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Must We Always Bow Down To Tradition?

I'm not opposed to traditions, or anything but it truly get to my head the way Africans take tradition so seriously.There are obviously good traditions, but some tradition like are so ridiculous that I WONDER WHY PEOPLE FOLLOW IT. like for example some silly tradition demands the women to do everything the husband says whether she like it or not. I brought up this topic because my father is "tradition is tradition' sort of person. my dad have a very good understanding of tradition, and he is a sincere followers of traditions. But must we always bow down to tradition ? I am not saying that traditions should not have any place in our lives. But I believe that traditions are products of people's needs. They should bring us happiness and harmony rather than bondage. We love our country because it is our motherland rather than because it is a tradition. By the same token, we love our parents because they brought us up not because it is a tradition. Similarly, we get married because of love rather than tradition.

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most of our traditions give answer to unasked question , do not rush to disobey your traditions.

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As I always tell my parents and extended family:

"To hell with tradition/culture, my culture is objectivity and reasoning".

I think through issues and respond based on the best approach not what Yoruba's are suppose to do or usually do.

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I think that it is important that you hold on to your traditions.

They tend to set a set of standards that are lacking in the Western world.

When we were kidnapped and brought to America we were stripped of our language and our traditions, therefore sending us into a tail spin. We were given the white mans traditions and value system which was in direct conflict with what is inherently DNA coded in us. This left the kidnap victims lost and without a stable value and moral system, thus leaving us in the state we are in today.

I say dont turn your back on your traditions but embrace them and keep them and pass them on.

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No problem. Glad I could help clear it up.

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much more clearer thanks

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What I mean is that tradition is how things are done, not why. There is no underlying meaning in anything I said. I'm impartial as to the 'goodness' or 'evilness' of tradition, because the 'goodness' and 'evilness' of tradition is dependent upon those who use/manipulate it. So don't expect me to say that some traditions are bad, or some are good, and we should do this to the bad ones and the that to the good ones, etc. etc. All I'm saying is that tradition is how a group of people do things. So, by the same token, people decide what makes up their tradition and what doesn't. That's all. I'm only stating what tradition is, and trying to help you understand why Africans take it seriously.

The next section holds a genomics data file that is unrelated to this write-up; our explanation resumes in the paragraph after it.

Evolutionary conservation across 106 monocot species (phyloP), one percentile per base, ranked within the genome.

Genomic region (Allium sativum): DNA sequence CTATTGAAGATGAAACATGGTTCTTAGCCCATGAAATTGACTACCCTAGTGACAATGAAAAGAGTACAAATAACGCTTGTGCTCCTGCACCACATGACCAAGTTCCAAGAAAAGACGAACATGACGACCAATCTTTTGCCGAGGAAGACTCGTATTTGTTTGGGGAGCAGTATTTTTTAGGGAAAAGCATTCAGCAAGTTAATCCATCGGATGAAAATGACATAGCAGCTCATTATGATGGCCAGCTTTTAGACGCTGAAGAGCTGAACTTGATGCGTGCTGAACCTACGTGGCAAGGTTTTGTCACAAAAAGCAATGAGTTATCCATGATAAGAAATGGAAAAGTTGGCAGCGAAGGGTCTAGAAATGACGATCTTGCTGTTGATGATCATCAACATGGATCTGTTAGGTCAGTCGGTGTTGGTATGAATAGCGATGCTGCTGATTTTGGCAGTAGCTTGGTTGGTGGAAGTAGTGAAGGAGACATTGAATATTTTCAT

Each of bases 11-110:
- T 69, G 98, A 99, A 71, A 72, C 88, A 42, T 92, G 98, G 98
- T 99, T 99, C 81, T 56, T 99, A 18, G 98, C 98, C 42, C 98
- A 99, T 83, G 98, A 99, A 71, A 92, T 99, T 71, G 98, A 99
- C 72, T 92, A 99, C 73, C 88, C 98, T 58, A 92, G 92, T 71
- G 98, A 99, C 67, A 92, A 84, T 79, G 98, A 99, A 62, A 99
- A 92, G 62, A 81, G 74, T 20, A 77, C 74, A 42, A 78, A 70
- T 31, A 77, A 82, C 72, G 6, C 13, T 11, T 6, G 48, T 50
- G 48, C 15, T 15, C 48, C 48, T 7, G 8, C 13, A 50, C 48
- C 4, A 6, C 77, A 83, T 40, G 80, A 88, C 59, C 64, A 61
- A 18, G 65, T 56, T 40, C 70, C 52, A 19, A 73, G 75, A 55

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Take and adhere to the ones that are good for u and ignore the rest.simple really !

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No point in keeping traditions that favor everyone but you.

As I have said in a previous thread, those who shout tradition is tradition are obviously making some benefits from them. Let them "tradition" themselves. I am not interested.

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i sense that your major problem with tradition is with the boldened. Marry a man who doesn't mind you not doing what he wants. There's really no problem in life except for the ones we try to create when we want others to do what are doing or to be like us.

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Tradition is actually an institution that favours a society at large or some clique. But most often, if u dig deep enough, you will realise that most of our time-honoured norms is actually for the benefit of a few i.e the male folks, priests, council of elders, royal family etc.

Let tradition give way to the principles of natural justice (a higher moral law) which abhors human sacrifice, blood letting etc., or utilitarian principle which guarantees the happiness of the greates number.

Chikenah.

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Honestly, I'm not really sure how best to reply to your post. . . I guess the much I can say is that, tradition is our way of life. It is how we distinguish ourselves from others (identity-wise). It is what makes Igbo different from Yoruba, or Hausa different from Efik. It is what makes Japanese people different from Koreans, and Bushmen different from Englishmen. . . the list can go on. Tradition is more about identity than need. Need is usually individualistic, but tradition is how a group of people organize, govern, and otherwise, identify themselves (that is why Africans take it seriously). I agree with your father, "tradition is tradition". I'll also add that it belongs to the people. So, the people decide what makes up their traditions.

We love our country because it is our motherland, the way we show our love is often governed by tradition.

We love our parents because they brought us up, the way we show we love and respect them is often governed by tradition.

We get married because of love (questionable 4-letter word), but the way we marry, is often goverened by tradition.

Tradition is how we do things, not why we do them.

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